Glacial period(Redirected from Glaciation)
A glacial period (alternatively glacial or glaciation) is an interval of time (thousands of years) within an ice age that is marked by colder temperatures and glacier advances. Interglacials, on the other hand, are periods of warmer climate between glacial periods. The last glacial period ended about 15,000 years ago. The Holocene epoch is the current interglacial. A time with no glaciers on Earth is considered a greenhouse climate state.
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Quaternary ice ageEdit
Last glacial periodEdit
The last glacial period was the most recent glacial period within the Quaternary Ice Age, occurring in the Pleistocene epoch, which began about 110,000 years ago and ended about 15,000 years ago. The glaciations that occurred during this glacial period covered many areas of the Northern Hemisphere and have different names, depending on their geographic distributions: Wisconsin (in North America), Devensian (in Great Britain), Midlandian (in Ireland), Würm (in the Alps), Weichsel (in northern central Europe), Dali (in East China), Beiye (in North China), Taibai (in Shaanxi) Luojishan (in Southwest Sichuan), Zagunao (in Northwest Sichuan), Tianchi (in Tianshan Mountains) Qomolangma (in Himalaya), and Llanquihue (in Chile). The glacial advance reached its maximum extent about 18,000 BP. In Europe, the ice sheet reached Northern Germany. In the last 650,000 years, there were, on average, seven cycles of glacial advance and retreat.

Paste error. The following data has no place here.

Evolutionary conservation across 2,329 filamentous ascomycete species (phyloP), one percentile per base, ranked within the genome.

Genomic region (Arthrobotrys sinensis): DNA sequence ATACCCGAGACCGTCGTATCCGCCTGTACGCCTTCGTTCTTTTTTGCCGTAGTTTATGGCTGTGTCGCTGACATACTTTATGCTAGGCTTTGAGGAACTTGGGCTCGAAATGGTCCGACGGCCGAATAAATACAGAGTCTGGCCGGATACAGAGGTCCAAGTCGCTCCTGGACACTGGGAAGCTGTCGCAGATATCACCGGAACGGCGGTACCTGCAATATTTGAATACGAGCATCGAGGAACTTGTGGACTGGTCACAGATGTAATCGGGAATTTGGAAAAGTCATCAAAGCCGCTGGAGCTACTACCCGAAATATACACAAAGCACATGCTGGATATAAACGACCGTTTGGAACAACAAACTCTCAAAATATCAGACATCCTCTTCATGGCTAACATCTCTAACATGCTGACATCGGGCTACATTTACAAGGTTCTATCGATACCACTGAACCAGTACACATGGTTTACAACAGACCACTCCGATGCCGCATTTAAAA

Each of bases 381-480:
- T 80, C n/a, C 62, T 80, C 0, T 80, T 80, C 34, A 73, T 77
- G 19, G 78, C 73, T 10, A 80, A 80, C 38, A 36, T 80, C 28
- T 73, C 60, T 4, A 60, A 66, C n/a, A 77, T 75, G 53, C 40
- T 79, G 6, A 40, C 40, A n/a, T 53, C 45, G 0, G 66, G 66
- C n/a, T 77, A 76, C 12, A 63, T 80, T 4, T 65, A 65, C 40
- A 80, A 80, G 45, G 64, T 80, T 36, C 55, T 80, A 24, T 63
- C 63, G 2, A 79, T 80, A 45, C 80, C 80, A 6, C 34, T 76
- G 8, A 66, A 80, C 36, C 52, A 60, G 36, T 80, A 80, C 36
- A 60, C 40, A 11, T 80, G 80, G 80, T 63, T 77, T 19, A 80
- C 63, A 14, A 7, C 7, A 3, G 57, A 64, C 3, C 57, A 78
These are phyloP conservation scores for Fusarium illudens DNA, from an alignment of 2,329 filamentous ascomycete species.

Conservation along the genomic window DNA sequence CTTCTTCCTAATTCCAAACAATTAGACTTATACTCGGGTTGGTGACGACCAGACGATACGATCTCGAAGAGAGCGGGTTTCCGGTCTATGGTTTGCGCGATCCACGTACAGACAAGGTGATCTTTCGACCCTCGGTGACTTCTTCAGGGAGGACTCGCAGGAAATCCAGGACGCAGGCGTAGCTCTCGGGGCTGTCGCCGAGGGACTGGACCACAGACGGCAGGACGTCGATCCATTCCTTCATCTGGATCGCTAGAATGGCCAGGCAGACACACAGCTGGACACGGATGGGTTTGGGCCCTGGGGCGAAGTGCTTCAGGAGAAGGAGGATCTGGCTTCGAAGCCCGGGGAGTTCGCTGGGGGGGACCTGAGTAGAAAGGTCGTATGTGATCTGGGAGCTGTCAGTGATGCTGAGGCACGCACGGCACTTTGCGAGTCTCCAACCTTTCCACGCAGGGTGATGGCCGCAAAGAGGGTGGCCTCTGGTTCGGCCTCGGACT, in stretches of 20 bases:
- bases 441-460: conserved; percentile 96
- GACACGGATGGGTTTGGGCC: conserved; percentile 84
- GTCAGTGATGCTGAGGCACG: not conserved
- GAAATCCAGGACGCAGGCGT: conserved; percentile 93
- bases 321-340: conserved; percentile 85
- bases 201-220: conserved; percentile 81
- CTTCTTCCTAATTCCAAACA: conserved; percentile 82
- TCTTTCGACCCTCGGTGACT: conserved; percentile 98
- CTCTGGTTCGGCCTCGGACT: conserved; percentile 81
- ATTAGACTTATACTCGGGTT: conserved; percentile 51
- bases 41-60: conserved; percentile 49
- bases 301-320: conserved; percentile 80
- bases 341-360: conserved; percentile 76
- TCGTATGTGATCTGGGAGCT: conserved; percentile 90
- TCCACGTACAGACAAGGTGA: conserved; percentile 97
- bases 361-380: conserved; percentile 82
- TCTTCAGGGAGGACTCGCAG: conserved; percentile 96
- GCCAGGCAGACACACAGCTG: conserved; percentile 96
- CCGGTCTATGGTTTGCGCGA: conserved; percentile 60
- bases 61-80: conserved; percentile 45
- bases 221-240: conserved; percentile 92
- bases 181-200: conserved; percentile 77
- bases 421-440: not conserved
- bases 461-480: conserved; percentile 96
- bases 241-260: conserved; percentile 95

Next glacial periodEdit
Since orbital variations are predictable, computer models that relate orbital variations to climate can predict future climate possibilities. Duration of last intermissions between glacial periods is about 10.000-12.000 years. Modern warm period is about 10 000 years and new ice age could in principle start at any moment.
Work by Berger and Loutre suggests that the current warm climate may last another 50,000 years. The amount of heat trapping gases emitted into Earth's Oceans and atmosphere will prevent the next glacial period (ice age), which otherwise would begin in around 1,000 years, and likely more glacial cycles.
- Geologic time scale
- Glacial history of Minnesota
- Greenhouse and Icehouse Earth
- Ice age
- Interglacial and Interstadial periods
- Last Glacial Maximum
- Last Glacial Period
- Penultimate Glacial Period
- Milankovitch cycles
- Precession (astronomy)
- Quaternary glaciation
- Snowball Earth
- Timeline of glaciation
- Yarkovsky effect
- YORP effect
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